Good lord, it’s come to this. And it’s only going to get worse.

“Buddy Games” (9 p.m., CBS, TV-PG) offers the summer camp fun-and-games vibes of “Survivor” without leaving camp. Actor Josh Duhamel hosts “Games,” a series that invites a busload of vaguely middle-aged friends to compete in silly games and bond in ways they haven’t since leaving adolescence behind.

While the notion of leaving the rat race and/or the patterns of ordinary life for rustic pleasures might provide a vicarious thrill to some, watching others living out this daydream doesn’t exactly offer much in the way of rewarding entertainment. “Buddy Games” might as well be called “Summer Filler.” And it arrives a week after the unofficial end of vacation season, reminding viewers of the ragged shape of the network schedule in the wake of Hollywood strikes. With the possible exception of Fox’s MLB coverage, every network show in prime time is a game show or a contest.

It’s slightly crazy that the networks haven’t used this crisis to experiment and perhaps fill the vacuum with more creative alternatives. They still have news divisions. Perhaps they could cover any number of ongoing stories, and launch a series like “Nightline,” which emerged in the wake of the Iran hostage crisis.

Or perhaps networks could revisit their back catalogs. As we speak, the most-watched TV series is the 2011-19 USA effort “Suits,” streaming on Netflix and Peacock. Heck, I’d rather watch an old “Rockford Files” than another helping of “Big Brother.”

— TCM recalls director William Friedkin, who died Aug. 7. The network showcases two of his films best known for frenetic action and bare-knuckle driving and chase scenes, the 1971 thriller “The French Connection” (8 p.m., TV-MA) and “To Live and Die in L.A.” (10 p.m., TV-14) from 1985. Absent here is “The Exorcist,” the gothic horror blockbuster that had heads turning as it set box office records in 1973-74.

TCM being TCM, this showcase reminds us that Friedkin didn’t always make frantic action movies or horror films. He directed the 1970 screen adaptation of the stage drama “The Boys in the Band” (midnight, TV-MA), set in the pre-Stonewall gay community, following a dinner party that descends into acrimony with the arrival of a newcomer. Netflix conjured up a new version of the film in 2020, starring Jim Parsons and Matt Bomer.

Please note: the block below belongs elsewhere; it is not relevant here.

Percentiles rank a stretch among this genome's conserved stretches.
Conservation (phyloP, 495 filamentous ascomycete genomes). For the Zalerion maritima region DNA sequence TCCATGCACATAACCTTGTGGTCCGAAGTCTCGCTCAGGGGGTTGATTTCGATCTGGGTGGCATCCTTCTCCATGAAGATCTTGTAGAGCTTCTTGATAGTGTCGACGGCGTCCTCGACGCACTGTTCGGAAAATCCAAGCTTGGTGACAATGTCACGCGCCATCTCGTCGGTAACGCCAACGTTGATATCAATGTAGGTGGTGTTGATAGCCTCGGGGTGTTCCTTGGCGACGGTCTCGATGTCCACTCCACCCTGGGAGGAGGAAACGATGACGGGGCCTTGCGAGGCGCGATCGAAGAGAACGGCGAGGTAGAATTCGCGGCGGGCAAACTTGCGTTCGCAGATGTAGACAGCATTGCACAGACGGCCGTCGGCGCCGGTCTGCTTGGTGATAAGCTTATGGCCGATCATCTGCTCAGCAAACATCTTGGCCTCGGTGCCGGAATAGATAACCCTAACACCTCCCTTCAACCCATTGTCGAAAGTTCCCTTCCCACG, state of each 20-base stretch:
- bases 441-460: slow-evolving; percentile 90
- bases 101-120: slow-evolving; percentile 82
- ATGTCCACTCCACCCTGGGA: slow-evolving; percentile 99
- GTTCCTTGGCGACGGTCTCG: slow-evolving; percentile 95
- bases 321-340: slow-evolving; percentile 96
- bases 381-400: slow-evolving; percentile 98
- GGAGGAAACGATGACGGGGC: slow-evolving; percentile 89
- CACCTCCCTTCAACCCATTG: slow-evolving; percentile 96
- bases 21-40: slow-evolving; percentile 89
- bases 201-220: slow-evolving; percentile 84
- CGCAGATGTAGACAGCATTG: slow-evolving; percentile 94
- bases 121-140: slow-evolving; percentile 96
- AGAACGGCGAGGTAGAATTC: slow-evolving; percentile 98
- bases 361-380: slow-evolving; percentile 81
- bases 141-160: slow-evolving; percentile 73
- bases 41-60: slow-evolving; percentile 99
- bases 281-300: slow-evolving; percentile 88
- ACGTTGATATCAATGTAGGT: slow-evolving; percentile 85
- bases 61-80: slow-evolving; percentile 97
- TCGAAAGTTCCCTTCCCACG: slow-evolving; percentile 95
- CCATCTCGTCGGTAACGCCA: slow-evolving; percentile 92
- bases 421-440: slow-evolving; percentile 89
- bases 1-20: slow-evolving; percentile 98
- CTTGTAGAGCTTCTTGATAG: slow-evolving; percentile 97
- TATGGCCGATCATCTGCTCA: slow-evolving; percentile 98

The 1970 film stars Kenneth Nelson, who appears as a character in the 2023 novel “Up With the Sun” by Thomas Mallon. “Sun” concerns the unhappy life and ultimate murder of real-life actor Dick Kallman, who appeared in the 1965-66 NBC sitcom “Hank.” By way of coincidence, Matt Bomer, who appeared in the second incarnation of “Boys,” also stars in the forthcoming Showtime series “Fellow Travelers,” about McCarthy-era witch hunts that blacklisted gay men working for the federal government, which is based on the 2007 book by Thomas Mallon. A very moving work, “Travelers” has already inspired an opera.

— A journalist (Steve Coogan) helps an elderly Irish woman (Judi Dench) find her long-lost son, taken from her as an infant when she was in an Irish home for unwed mothers in the bittersweet 2013 drama “Philomena” (7:20 p.m., HBO Signature). This marked an Oscar-nominated dramatic departure for Coogan (“Alan Partridge”).


— Check local listings for regional MLB baseball (7 p.m., Fox) coverage.

— Prime Video streams a Thursday Night Football NFL game between the Minnesota Vikings and the Philadelphia Eagles.

— “Southern Charm” (9 p.m., Bravo, TV-14) enters its 9th season.


A seemingly disturbed patient (Bruce Willis) claims to be a time traveler in the 1995 shocker “Twelve Monkeys” (6:45 p.m., Starz Encore), co-starring Madeleine Stowe, Brad Pitt and Christopher Plummer.


An eviction follows a vote on “Big Brother” (8 p.m., CBS, TV-PG) … “Password” (8 p.m., NBC, r, TV-PG) … “Generation Gap” (8 p.m., ABC) … “American Ninja Warriors” (9 p.m., NBC, r, TV-PG) … “The Prank Panel” (9 p.m., ABC, TV-PG) … “The Challenge: USA” (10 p.m., CBS, TV-PG) … Experts and investors gather around the “Shark Tank” (10 p.m., ABC, r, TV-PG).


Due to the Writers Guild strike, all late-night shows are repeats.

Jimmy Fallon welcomes Rosie O’Donnell and SUGA on “The Tonight Show” (11:35 p.m., NBC) … Brie Larson, Josh Duhamel and Macklemore appear on “Jimmy Kimmel Live!” (11:35 p.m., ABC).

Allison Williams, S.S. Rajamouli and Fab Moretti visit “Late Night With Seth Meyers” (12:35 a.m., NBC) … Ansel Elgort and Jane Levy appear on “The Late Late Show With James Corden” (12:35 a.m., CBS).